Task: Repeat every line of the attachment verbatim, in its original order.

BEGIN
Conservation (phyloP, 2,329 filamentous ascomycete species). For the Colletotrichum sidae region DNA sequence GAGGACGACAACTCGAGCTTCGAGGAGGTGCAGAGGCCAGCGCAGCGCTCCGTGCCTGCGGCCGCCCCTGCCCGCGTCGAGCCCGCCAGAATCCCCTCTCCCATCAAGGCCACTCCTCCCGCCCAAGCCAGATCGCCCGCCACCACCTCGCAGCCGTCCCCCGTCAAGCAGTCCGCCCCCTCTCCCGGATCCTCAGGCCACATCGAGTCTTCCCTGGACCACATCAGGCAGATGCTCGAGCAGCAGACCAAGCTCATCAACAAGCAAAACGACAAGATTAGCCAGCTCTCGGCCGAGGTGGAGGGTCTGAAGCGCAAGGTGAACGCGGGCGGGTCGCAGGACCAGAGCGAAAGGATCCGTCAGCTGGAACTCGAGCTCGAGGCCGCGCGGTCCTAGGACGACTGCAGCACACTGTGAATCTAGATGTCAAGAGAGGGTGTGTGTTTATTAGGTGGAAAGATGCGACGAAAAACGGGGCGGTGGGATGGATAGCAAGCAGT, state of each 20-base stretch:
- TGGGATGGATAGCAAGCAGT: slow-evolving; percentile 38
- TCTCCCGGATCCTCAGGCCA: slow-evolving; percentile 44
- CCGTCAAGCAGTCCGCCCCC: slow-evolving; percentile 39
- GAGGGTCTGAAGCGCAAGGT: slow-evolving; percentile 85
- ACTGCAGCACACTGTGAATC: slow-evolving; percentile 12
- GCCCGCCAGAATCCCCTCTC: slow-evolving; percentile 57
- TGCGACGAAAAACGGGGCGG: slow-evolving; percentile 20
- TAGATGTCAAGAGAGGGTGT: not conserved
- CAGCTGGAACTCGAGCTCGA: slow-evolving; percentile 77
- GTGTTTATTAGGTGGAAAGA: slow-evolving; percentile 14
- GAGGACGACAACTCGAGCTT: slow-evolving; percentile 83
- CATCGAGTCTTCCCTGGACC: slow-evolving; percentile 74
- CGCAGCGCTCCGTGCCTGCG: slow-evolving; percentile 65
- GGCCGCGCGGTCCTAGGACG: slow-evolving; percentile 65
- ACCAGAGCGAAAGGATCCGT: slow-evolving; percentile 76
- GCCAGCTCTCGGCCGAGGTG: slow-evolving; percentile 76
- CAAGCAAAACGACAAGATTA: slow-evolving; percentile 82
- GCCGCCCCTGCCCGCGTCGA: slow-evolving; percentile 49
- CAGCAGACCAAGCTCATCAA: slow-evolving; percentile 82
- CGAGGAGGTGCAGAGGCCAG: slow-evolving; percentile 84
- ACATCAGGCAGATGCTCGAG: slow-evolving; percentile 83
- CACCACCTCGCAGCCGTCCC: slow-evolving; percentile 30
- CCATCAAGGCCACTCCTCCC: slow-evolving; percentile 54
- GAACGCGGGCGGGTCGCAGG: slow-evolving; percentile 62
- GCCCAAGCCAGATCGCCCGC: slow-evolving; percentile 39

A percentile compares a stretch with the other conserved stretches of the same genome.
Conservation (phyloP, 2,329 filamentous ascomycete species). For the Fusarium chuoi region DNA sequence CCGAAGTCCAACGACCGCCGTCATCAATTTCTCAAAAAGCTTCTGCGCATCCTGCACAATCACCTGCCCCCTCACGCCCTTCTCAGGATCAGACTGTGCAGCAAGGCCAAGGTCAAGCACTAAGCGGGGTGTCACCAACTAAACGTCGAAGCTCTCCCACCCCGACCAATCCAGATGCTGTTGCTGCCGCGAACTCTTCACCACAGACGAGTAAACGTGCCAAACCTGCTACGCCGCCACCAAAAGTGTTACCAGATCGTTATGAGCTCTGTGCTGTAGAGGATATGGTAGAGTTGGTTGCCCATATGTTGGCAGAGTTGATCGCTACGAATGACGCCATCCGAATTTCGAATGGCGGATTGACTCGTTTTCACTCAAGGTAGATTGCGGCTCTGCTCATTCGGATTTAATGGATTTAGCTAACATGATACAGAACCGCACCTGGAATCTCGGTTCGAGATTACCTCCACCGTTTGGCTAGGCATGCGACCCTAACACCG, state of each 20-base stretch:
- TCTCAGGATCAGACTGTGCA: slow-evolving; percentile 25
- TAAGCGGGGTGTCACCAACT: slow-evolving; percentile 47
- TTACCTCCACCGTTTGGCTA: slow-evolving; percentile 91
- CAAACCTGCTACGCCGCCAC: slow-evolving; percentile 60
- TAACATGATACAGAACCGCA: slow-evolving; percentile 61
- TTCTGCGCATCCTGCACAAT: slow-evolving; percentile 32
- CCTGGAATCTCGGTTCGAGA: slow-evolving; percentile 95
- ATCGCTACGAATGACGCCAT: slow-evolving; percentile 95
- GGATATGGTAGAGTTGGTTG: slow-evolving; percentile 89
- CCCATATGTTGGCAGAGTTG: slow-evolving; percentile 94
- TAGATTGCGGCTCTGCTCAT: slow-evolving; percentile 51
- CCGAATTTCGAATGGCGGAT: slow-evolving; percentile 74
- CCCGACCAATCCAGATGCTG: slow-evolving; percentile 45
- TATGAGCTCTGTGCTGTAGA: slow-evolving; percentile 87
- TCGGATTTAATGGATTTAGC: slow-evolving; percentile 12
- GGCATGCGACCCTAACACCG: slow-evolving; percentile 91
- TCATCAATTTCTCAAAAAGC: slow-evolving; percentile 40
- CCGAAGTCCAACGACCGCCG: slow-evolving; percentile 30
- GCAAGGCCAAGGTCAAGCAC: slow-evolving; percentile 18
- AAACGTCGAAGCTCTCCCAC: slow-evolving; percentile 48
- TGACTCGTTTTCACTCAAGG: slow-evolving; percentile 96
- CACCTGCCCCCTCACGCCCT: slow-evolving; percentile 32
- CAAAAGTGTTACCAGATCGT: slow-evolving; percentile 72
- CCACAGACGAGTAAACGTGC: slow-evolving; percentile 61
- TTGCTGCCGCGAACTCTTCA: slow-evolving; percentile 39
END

Conservation (phyloP, 2,329 filamentous ascomycete species). For the Colletotrichum sidae region DNA sequence GAGGACGACAACTCGAGCTTCGAGGAGGTGCAGAGGCCAGCGCAGCGCTCCGTGCCTGCGGCCGCCCCTGCCCGCGTCGAGCCCGCCAGAATCCCCTCTCCCATCAAGGCCACTCCTCCCGCCCAAGCCAGATCGCCCGCCACCACCTCGCAGCCGTCCCCCGTCAAGCAGTCCGCCCCCTCTCCCGGATCCTCAGGCCACATCGAGTCTTCCCTGGACCACATCAGGCAGATGCTCGAGCAGCAGACCAAGCTCATCAACAAGCAAAACGACAAGATTAGCCAGCTCTCGGCCGAGGTGGAGGGTCTGAAGCGCAAGGTGAACGCGGGCGGGTCGCAGGACCAGAGCGAAAGGATCCGTCAGCTGGAACTCGAGCTCGAGGCCGCGCGGTCCTAGGACGACTGCAGCACACTGTGAATCTAGATGTCAAGAGAGGGTGTGTGTTTATTAGGTGGAAAGATGCGACGAAAAACGGGGCGGTGGGATGGATAGCAAGCAGT, state of each 20-base stretch:
- TGGGATGGATAGCAAGCAGT: slow-evolving; percentile 38
- TCTCCCGGATCCTCAGGCCA: slow-evolving; percentile 44
- CCGTCAAGCAGTCCGCCCCC: slow-evolving; percentile 39
- GAGGGTCTGAAGCGCAAGGT: slow-evolving; percentile 85
- ACTGCAGCACACTGTGAATC: slow-evolving; percentile 12
- GCCCGCCAGAATCCCCTCTC: slow-evolving; percentile 57
- TGCGACGAAAAACGGGGCGG: slow-evolving; percentile 20
- TAGATGTCAAGAGAGGGTGT: not conserved
- CAGCTGGAACTCGAGCTCGA: slow-evolving; percentile 77
- GTGTTTATTAGGTGGAAAGA: slow-evolving; percentile 14
- GAGGACGACAACTCGAGCTT: slow-evolving; percentile 83
- CATCGAGTCTTCCCTGGACC: slow-evolving; percentile 74
- CGCAGCGCTCCGTGCCTGCG: slow-evolving; percentile 65
- GGCCGCGCGGTCCTAGGACG: slow-evolving; percentile 65
- ACCAGAGCGAAAGGATCCGT: slow-evolving; percentile 76
- GCCAGCTCTCGGCCGAGGTG: slow-evolving; percentile 76
- CAAGCAAAACGACAAGATTA: slow-evolving; percentile 82
- GCCGCCCCTGCCCGCGTCGA: slow-evolving; percentile 49
- CAGCAGACCAAGCTCATCAA: slow-evolving; percentile 82
- CGAGGAGGTGCAGAGGCCAG: slow-evolving; percentile 84
- ACATCAGGCAGATGCTCGAG: slow-evolving; percentile 83
- CACCACCTCGCAGCCGTCCC: slow-evolving; percentile 30
- CCATCAAGGCCACTCCTCCC: slow-evolving; percentile 54
- GAACGCGGGCGGGTCGCAGG: slow-evolving; percentile 62
- GCCCAAGCCAGATCGCCCGC: slow-evolving; percentile 39

A percentile compares a stretch with the other conserved stretches of the same genome.
Conservation (phyloP, 2,329 filamentous ascomycete species). For the Fusarium chuoi region DNA sequence CCGAAGTCCAACGACCGCCGTCATCAATTTCTCAAAAAGCTTCTGCGCATCCTGCACAATCACCTGCCCCCTCACGCCCTTCTCAGGATCAGACTGTGCAGCAAGGCCAAGGTCAAGCACTAAGCGGGGTGTCACCAACTAAACGTCGAAGCTCTCCCACCCCGACCAATCCAGATGCTGTTGCTGCCGCGAACTCTTCACCACAGACGAGTAAACGTGCCAAACCTGCTACGCCGCCACCAAAAGTGTTACCAGATCGTTATGAGCTCTGTGCTGTAGAGGATATGGTAGAGTTGGTTGCCCATATGTTGGCAGAGTTGATCGCTACGAATGACGCCATCCGAATTTCGAATGGCGGATTGACTCGTTTTCACTCAAGGTAGATTGCGGCTCTGCTCATTCGGATTTAATGGATTTAGCTAACATGATACAGAACCGCACCTGGAATCTCGGTTCGAGATTACCTCCACCGTTTGGCTAGGCATGCGACCCTAACACCG, state of each 20-base stretch:
- TCTCAGGATCAGACTGTGCA: slow-evolving; percentile 25
- TAAGCGGGGTGTCACCAACT: slow-evolving; percentile 47
- TTACCTCCACCGTTTGGCTA: slow-evolving; percentile 91
- CAAACCTGCTACGCCGCCAC: slow-evolving; percentile 60
- TAACATGATACAGAACCGCA: slow-evolving; percentile 61
- TTCTGCGCATCCTGCACAAT: slow-evolving; percentile 32
- CCTGGAATCTCGGTTCGAGA: slow-evolving; percentile 95
- ATCGCTACGAATGACGCCAT: slow-evolving; percentile 95
- GGATATGGTAGAGTTGGTTG: slow-evolving; percentile 89
- CCCATATGTTGGCAGAGTTG: slow-evolving; percentile 94
- TAGATTGCGGCTCTGCTCAT: slow-evolving; percentile 51
- CCGAATTTCGAATGGCGGAT: slow-evolving; percentile 74
- CCCGACCAATCCAGATGCTG: slow-evolving; percentile 45
- TATGAGCTCTGTGCTGTAGA: slow-evolving; percentile 87
- TCGGATTTAATGGATTTAGC: slow-evolving; percentile 12
- GGCATGCGACCCTAACACCG: slow-evolving; percentile 91
- TCATCAATTTCTCAAAAAGC: slow-evolving; percentile 40
- CCGAAGTCCAACGACCGCCG: slow-evolving; percentile 30
- GCAAGGCCAAGGTCAAGCAC: slow-evolving; percentile 18
- AAACGTCGAAGCTCTCCCAC: slow-evolving; percentile 48
- TGACTCGTTTTCACTCAAGG: slow-evolving; percentile 96
- CACCTGCCCCCTCACGCCCT: slow-evolving; percentile 32
- CAAAAGTGTTACCAGATCGT: slow-evolving; percentile 72
- CCACAGACGAGTAAACGTGC: slow-evolving; percentile 61
- TTGCTGCCGCGAACTCTTCA: slow-evolving; percentile 39